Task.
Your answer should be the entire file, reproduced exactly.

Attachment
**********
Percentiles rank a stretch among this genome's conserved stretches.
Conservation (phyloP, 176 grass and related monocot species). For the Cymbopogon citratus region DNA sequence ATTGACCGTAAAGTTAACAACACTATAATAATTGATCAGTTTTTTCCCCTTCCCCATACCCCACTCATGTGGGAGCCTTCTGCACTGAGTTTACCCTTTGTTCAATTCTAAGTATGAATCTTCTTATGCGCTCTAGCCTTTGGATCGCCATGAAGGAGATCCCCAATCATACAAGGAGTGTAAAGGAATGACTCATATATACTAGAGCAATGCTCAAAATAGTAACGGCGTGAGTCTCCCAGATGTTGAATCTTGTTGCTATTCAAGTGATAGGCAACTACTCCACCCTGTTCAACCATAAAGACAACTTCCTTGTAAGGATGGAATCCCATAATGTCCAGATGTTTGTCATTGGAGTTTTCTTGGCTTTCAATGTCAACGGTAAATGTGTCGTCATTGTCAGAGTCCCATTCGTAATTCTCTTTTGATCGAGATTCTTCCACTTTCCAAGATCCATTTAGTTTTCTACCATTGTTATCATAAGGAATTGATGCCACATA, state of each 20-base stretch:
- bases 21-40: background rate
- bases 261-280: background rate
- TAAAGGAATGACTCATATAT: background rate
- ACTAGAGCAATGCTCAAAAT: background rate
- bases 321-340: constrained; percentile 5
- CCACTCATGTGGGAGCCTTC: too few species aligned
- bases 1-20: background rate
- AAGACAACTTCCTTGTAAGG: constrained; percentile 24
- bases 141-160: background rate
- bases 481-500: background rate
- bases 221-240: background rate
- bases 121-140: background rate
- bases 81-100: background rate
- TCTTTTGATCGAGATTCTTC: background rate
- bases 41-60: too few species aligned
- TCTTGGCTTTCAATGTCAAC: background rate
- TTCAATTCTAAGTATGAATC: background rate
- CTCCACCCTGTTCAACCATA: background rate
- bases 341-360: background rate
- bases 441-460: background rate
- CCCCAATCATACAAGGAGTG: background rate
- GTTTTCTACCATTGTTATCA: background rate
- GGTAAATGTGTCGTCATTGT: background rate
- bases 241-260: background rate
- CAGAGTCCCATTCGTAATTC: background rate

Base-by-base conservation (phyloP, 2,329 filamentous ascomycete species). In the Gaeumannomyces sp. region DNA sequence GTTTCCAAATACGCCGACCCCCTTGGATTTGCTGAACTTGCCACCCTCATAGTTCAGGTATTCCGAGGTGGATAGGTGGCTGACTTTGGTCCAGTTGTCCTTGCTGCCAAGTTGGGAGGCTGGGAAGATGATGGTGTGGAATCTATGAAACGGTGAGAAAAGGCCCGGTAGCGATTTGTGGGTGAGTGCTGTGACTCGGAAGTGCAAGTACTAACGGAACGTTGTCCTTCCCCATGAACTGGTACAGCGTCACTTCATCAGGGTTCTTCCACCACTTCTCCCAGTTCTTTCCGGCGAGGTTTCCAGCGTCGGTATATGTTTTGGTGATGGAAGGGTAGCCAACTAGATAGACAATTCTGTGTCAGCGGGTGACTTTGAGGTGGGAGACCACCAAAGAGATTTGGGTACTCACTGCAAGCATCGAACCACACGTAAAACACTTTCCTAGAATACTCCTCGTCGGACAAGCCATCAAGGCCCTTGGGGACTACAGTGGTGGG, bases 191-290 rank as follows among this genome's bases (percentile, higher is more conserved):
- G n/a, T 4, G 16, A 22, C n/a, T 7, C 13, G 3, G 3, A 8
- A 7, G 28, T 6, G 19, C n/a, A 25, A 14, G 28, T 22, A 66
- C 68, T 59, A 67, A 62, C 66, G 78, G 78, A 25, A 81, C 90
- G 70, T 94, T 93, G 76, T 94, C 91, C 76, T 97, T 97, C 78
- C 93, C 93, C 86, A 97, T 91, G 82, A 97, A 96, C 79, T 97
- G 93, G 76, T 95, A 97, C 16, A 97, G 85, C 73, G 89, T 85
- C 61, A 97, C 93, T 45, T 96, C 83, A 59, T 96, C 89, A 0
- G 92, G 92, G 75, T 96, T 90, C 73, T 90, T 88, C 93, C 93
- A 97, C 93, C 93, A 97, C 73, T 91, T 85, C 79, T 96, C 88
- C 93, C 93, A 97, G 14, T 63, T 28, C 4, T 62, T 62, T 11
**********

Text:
Percentiles rank a stretch among this genome's conserved stretches.
Conservation (phyloP, 176 grass and related monocot species). For the Cymbopogon citratus region DNA sequence ATTGACCGTAAAGTTAACAACACTATAATAATTGATCAGTTTTTTCCCCTTCCCCATACCCCACTCATGTGGGAGCCTTCTGCACTGAGTTTACCCTTTGTTCAATTCTAAGTATGAATCTTCTTATGCGCTCTAGCCTTTGGATCGCCATGAAGGAGATCCCCAATCATACAAGGAGTGTAAAGGAATGACTCATATATACTAGAGCAATGCTCAAAATAGTAACGGCGTGAGTCTCCCAGATGTTGAATCTTGTTGCTATTCAAGTGATAGGCAACTACTCCACCCTGTTCAACCATAAAGACAACTTCCTTGTAAGGATGGAATCCCATAATGTCCAGATGTTTGTCATTGGAGTTTTCTTGGCTTTCAATGTCAACGGTAAATGTGTCGTCATTGTCAGAGTCCCATTCGTAATTCTCTTTTGATCGAGATTCTTCCACTTTCCAAGATCCATTTAGTTTTCTACCATTGTTATCATAAGGAATTGATGCCACATA, state of each 20-base stretch:
- bases 21-40: background rate
- bases 261-280: background rate
- TAAAGGAATGACTCATATAT: background rate
- ACTAGAGCAATGCTCAAAAT: background rate
- bases 321-340: constrained; percentile 5
- CCACTCATGTGGGAGCCTTC: too few species aligned
- bases 1-20: background rate
- AAGACAACTTCCTTGTAAGG: constrained; percentile 24
- bases 141-160: background rate
- bases 481-500: background rate
- bases 221-240: background rate
- bases 121-140: background rate
- bases 81-100: background rate
- TCTTTTGATCGAGATTCTTC: background rate
- bases 41-60: too few species aligned
- TCTTGGCTTTCAATGTCAAC: background rate
- TTCAATTCTAAGTATGAATC: background rate
- CTCCACCCTGTTCAACCATA: background rate
- bases 341-360: background rate
- bases 441-460: background rate
- CCCCAATCATACAAGGAGTG: background rate
- GTTTTCTACCATTGTTATCA: background rate
- GGTAAATGTGTCGTCATTGT: background rate
- bases 241-260: background rate
- CAGAGTCCCATTCGTAATTC: background rate

Base-by-base conservation (phyloP, 2,329 filamentous ascomycete species). In the Gaeumannomyces sp. region DNA sequence GTTTCCAAATACGCCGACCCCCTTGGATTTGCTGAACTTGCCACCCTCATAGTTCAGGTATTCCGAGGTGGATAGGTGGCTGACTTTGGTCCAGTTGTCCTTGCTGCCAAGTTGGGAGGCTGGGAAGATGATGGTGTGGAATCTATGAAACGGTGAGAAAAGGCCCGGTAGCGATTTGTGGGTGAGTGCTGTGACTCGGAAGTGCAAGTACTAACGGAACGTTGTCCTTCCCCATGAACTGGTACAGCGTCACTTCATCAGGGTTCTTCCACCACTTCTCCCAGTTCTTTCCGGCGAGGTTTCCAGCGTCGGTATATGTTTTGGTGATGGAAGGGTAGCCAACTAGATAGACAATTCTGTGTCAGCGGGTGACTTTGAGGTGGGAGACCACCAAAGAGATTTGGGTACTCACTGCAAGCATCGAACCACACGTAAAACACTTTCCTAGAATACTCCTCGTCGGACAAGCCATCAAGGCCCTTGGGGACTACAGTGGTGGG, bases 191-290 rank as follows among this genome's bases (percentile, higher is more conserved):
- G n/a, T 4, G 16, A 22, C n/a, T 7, C 13, G 3, G 3, A 8
- A 7, G 28, T 6, G 19, C n/a, A 25, A 14, G 28, T 22, A 66
- C 68, T 59, A 67, A 62, C 66, G 78, G 78, A 25, A 81, C 90
- G 70, T 94, T 93, G 76, T 94, C 91, C 76, T 97, T 97, C 78
- C 93, C 93, C 86, A 97, T 91, G 82, A 97, A 96, C 79, T 97
- G 93, G 76, T 95, A 97, C 16, A 97, G 85, C 73, G 89, T 85
- C 61, A 97, C 93, T 45, T 96, C 83, A 59, T 96, C 89, A 0
- G 92, G 92, G 75, T 96, T 90, C 73, T 90, T 88, C 93, C 93
- A 97, C 93, C 93, A 97, C 73, T 91, T 85, C 79, T 96, C 88
- C 93, C 93, A 97, G 14, T 63, T 28, C 4, T 62, T 62, T 11